Philosophy Talk Wins NEH Grant for "Wise Women" Series
The sixteen-episode series will celebrate the unsung heroines of philosophy.
[SAN FRANCISCO, June 20, 2023] — Philosophy Talk, the award-winning, nationally syndicated radio program “that questions everything—except your intelligence,” has been awarded a media production grant from the National Endowment for the Humanities (NEH) to create “Wise Women,” a series about female philosophers through the ages.
The sixteen-episode series, which starts the week of July 23, 2023, with an episode on the late antiquity scholar Hypatia of Alexandria, will be divided into two seasons, the first focusing on historical figures from the 5th century to the 19th century, the second on contemporary figures who lived during the 20th century. Each episode will spotlight a different philosopher and will feature a guest scholar in conversation with the program’s hosts, Stanford professors Ray Briggs and Josh Landy.
While listeners may have heard of some of the philosophers featured in these episodes, many names will be unfamiliar; but this is part of the story the series will tell. It will be a celebration of philosophy’s unsung heroines, and an opportunity to bring public attention to these women’s often overlooked and underrated contributions to philosophy and beyond.
“Women in philosophy have not been projected or represented as much as they deserve,” says Kathryn Sophia Belle, featured scholar for the episode on writer, educator, and civil rights activist Anna Julia Cooper. “I know this well from nearly two decades of experience as a philosophy professor and fifteen years of experience as the Founding Director of Collegium of Black Women Philosophers. This series on women philosophers will bring new light to a wider audience.”
Lisa Shapiro, featured expert on the work of 17th-century philosopher Elisabeth of Bohemia, adds, “While scholarship on women philosophers has gained momentum over the past two decades, awareness of a general audience about this recovery of important figures in our intellectual heritage has lagged behind. Introducing a selection of women philosophers of the past to a wide audience will not only educate that audience about thinkers who might well be new to them, it will also encourage listeners to find out more about other thinkers neglected in our intellectual histories and to reflect on the many forms that philosophy takes and can take.”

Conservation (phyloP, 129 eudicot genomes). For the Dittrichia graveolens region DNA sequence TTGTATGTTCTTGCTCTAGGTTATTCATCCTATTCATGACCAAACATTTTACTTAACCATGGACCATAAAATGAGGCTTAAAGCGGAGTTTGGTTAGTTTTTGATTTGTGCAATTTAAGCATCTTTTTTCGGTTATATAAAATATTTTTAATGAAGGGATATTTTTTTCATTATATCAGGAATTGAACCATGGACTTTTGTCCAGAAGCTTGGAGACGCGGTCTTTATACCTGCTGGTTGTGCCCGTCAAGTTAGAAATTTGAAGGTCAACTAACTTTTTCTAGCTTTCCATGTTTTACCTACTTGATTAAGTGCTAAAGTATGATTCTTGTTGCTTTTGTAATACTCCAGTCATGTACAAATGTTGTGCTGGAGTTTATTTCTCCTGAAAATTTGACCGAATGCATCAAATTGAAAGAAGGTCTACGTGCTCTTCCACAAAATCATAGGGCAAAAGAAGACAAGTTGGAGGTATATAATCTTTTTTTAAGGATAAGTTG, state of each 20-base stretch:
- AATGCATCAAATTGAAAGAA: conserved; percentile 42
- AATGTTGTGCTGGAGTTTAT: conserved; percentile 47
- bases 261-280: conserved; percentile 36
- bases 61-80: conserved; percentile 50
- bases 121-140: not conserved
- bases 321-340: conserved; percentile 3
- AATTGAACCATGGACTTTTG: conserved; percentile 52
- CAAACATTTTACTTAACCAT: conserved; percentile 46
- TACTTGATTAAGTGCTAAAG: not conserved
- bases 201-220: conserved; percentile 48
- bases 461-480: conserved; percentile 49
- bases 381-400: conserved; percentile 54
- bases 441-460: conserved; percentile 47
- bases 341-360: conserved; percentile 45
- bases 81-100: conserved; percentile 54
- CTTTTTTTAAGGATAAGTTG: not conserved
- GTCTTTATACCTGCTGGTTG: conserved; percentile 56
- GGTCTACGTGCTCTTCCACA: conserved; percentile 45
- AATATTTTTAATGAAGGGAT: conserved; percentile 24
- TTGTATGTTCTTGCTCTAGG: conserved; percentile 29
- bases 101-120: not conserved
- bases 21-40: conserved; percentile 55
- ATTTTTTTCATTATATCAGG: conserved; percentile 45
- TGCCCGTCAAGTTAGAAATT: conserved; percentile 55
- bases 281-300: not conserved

“This Philosophy Talk series is both important and likely to generate increased interest in a neglected component of philosophy’s past,” says Christina Van Dyke, featured scholar for the episode on 12th-century polymath Hildegard von Bingen, “namely, the contribution of women to the ideologies that shape cultures and set the standard for what people think about who they are, what they know, and how to live. The series’ focus on both European and non-European figures is a particularly important component. The role women played in European philosophical contexts has been increasingly recognized in the past few decades, but the role women played in non-European contexts has been as neglected as those contexts themselves. Placing these women in their larger contexts and making their contributions accessible to a larger audience will be a wonderful step forward in demonstrating how philosophy is not just a field of study but a way of life.”
“Wise Women” will be broadcast as part of Philosophy Talk’s regular hour-long weekly program, which airs on KALW 91.7 FM in the San Francisco Bay Area and in over 130 regions across the country. It is also available as a podcast on the Philosophy Talk website and via numerous audio apps.
For more information about Philosophy Talk’s Wise Women series and to listen to future episodes, see: https://www.philosophytalk.org/wise-women